Independent consultants have challenged the jobs and economic benefits that building a new twin reactor nuclear power station on the Suffolk coast will bring – labelling the claims as “exaggerated” and “unrealistic”. EDF Energy has said that Sizewell C will give the county’s economy a £125million a year boost and create 25,000 job opportunities during the 10-year construction period and 900 skilled jobs when the power plant is operational. But an independent review of EDF’s Economic Statement, assessing the impacts of Sizewell C on Suffolk’s economy, by research and analysis consultancy Development Economics – commissioned by the Stop Sizewell C campaign – has criticised key aspects of the research and evidence submitted to the Planning Inspectorate. EDF though insists its project will deliver investment, jobs, skills, education and training for decades to come. And it says its Economic Statement in its planning application is fully compliant with relevant national policy. Development Economics though claimed some aspects were “exaggerated” and “unrealistic”. It questioned EDF’s claim of up to “2,410 jobs for Suffolk residents”, saying this included people travelling from up to 90 minutes away, which covers large population centres in Norfolk and Essex. It said these local workers will be the overwhelming source of lower skilled roles, expected to fill 90% of jobs in ‘Site Support’ – cleaners, bus drivers and security guards – compared with only 8% of roles in professional and management. At peak construction 76% of the workforce will come from further away still and will have to be accommodated in the area.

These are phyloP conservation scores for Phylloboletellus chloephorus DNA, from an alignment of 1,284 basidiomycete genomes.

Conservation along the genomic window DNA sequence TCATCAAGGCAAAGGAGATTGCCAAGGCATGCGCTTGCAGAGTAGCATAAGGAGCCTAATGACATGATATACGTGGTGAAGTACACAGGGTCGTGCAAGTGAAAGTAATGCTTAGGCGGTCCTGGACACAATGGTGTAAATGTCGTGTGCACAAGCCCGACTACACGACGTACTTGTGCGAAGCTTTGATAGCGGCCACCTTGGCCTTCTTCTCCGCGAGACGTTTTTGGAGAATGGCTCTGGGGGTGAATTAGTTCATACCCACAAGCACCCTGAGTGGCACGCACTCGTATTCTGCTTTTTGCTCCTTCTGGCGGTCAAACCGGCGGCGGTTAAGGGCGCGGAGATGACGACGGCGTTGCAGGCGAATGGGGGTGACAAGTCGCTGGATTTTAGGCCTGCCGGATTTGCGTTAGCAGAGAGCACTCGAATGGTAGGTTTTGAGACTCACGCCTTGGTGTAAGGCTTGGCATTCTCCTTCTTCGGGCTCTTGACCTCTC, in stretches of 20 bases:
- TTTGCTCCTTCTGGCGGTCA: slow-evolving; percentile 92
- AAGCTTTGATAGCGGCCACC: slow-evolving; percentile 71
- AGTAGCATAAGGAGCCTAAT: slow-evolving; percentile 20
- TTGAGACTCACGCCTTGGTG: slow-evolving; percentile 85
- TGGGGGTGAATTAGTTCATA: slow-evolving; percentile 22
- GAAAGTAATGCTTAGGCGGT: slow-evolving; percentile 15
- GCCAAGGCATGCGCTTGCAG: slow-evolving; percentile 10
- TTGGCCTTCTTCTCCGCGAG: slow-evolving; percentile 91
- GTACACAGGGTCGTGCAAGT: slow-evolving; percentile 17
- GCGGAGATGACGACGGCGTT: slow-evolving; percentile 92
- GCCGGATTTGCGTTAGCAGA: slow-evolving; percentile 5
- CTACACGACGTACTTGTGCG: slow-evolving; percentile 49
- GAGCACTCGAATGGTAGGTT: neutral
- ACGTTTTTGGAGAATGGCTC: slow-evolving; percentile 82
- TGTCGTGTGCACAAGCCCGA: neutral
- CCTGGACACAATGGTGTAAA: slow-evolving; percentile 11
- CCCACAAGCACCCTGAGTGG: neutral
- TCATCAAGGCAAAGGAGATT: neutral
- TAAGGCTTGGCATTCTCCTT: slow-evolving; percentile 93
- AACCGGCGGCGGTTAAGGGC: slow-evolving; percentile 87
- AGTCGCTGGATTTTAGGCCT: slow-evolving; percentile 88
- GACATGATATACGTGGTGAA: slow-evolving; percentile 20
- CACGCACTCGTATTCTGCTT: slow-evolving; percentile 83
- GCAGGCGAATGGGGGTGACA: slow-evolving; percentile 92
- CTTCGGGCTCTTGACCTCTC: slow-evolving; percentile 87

Ipswich Star 7th Sept 2020 read more »
UNDER provisions made at the United Nations, submissions are invited from interested parties in Kildare to comment on the development of a new nuclear power station planned for the east coast of England. Under the terms of the 1991 United Nations Convention, the Transboundary Environmental Public Consultation allows citizens in neighbouring nations have their say on certain public and private projects likely to have significant effects on the environment. For this purpose, the member state of the UN in whose territory the project is intended to be carried out is required to send to its neighbours – no later than when informing its own public – a description of the project and any available information on its possible transboundary impact. In this case, the Department of Environment, Planning and Local Government (DEPLG) was contacted by the British authorities in July about their plans to build a third reactor at the Sizewell nuclear power campus in Suffolk, to afford Irish citizens their chance to offer an opinion.
Kildare Nationalist 6th Sept 2020 read more »